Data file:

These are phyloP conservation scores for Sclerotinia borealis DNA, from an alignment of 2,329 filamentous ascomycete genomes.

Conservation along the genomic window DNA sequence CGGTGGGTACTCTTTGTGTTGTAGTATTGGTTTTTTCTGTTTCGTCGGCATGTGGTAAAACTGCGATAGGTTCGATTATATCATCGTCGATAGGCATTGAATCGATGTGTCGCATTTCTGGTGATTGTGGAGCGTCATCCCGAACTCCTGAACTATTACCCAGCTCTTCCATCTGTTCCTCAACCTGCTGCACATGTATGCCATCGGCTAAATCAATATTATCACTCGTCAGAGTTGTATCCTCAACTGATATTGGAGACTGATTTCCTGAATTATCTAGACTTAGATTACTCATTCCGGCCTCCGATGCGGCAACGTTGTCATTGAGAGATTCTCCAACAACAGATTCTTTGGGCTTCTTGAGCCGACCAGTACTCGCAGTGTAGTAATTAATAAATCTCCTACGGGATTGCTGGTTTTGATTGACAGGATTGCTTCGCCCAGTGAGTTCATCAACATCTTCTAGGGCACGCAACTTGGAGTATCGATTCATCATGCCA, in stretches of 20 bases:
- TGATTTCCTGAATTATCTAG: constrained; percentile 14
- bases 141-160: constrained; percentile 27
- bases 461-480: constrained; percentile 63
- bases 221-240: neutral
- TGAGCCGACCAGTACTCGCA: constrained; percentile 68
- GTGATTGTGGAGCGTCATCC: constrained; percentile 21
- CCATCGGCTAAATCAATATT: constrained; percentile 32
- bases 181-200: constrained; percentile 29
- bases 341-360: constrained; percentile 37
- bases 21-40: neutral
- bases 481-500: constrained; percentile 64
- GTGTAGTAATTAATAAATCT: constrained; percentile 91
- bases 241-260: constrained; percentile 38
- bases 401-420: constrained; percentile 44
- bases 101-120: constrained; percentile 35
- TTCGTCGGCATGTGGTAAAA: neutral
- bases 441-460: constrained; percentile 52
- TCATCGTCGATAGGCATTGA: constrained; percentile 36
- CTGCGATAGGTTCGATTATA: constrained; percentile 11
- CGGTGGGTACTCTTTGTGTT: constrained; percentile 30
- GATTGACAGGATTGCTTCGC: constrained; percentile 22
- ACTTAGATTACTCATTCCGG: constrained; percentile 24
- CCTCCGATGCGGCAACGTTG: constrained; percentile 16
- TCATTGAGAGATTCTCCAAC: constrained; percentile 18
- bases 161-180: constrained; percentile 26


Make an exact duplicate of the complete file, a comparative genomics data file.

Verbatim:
These are phyloP conservation scores for Sclerotinia borealis DNA, from an alignment of 2,329 filamentous ascomycete genomes.

Conservation along the genomic window DNA sequence CGGTGGGTACTCTTTGTGTTGTAGTATTGGTTTTTTCTGTTTCGTCGGCATGTGGTAAAACTGCGATAGGTTCGATTATATCATCGTCGATAGGCATTGAATCGATGTGTCGCATTTCTGGTGATTGTGGAGCGTCATCCCGAACTCCTGAACTATTACCCAGCTCTTCCATCTGTTCCTCAACCTGCTGCACATGTATGCCATCGGCTAAATCAATATTATCACTCGTCAGAGTTGTATCCTCAACTGATATTGGAGACTGATTTCCTGAATTATCTAGACTTAGATTACTCATTCCGGCCTCCGATGCGGCAACGTTGTCATTGAGAGATTCTCCAACAACAGATTCTTTGGGCTTCTTGAGCCGACCAGTACTCGCAGTGTAGTAATTAATAAATCTCCTACGGGATTGCTGGTTTTGATTGACAGGATTGCTTCGCCCAGTGAGTTCATCAACATCTTCTAGGGCACGCAACTTGGAGTATCGATTCATCATGCCA, in stretches of 20 bases:
- TGATTTCCTGAATTATCTAG: constrained; percentile 14
- bases 141-160: constrained; percentile 27
- bases 461-480: constrained; percentile 63
- bases 221-240: neutral
- TGAGCCGACCAGTACTCGCA: constrained; percentile 68
- GTGATTGTGGAGCGTCATCC: constrained; percentile 21
- CCATCGGCTAAATCAATATT: constrained; percentile 32
- bases 181-200: constrained; percentile 29
- bases 341-360: constrained; percentile 37
- bases 21-40: neutral
- bases 481-500: constrained; percentile 64
- GTGTAGTAATTAATAAATCT: constrained; percentile 91
- bases 241-260: constrained; percentile 38
- bases 401-420: constrained; percentile 44
- bases 101-120: constrained; percentile 35
- TTCGTCGGCATGTGGTAAAA: neutral
- bases 441-460: constrained; percentile 52
- TCATCGTCGATAGGCATTGA: constrained; percentile 36
- CTGCGATAGGTTCGATTATA: constrained; percentile 11
- CGGTGGGTACTCTTTGTGTT: constrained; percentile 30
- GATTGACAGGATTGCTTCGC: constrained; percentile 22
- ACTTAGATTACTCATTCCGG: constrained; percentile 24
- CCTCCGATGCGGCAACGTTG: constrained; percentile 16
- TCATTGAGAGATTCTCCAAC: constrained; percentile 18
- bases 161-180: constrained; percentile 26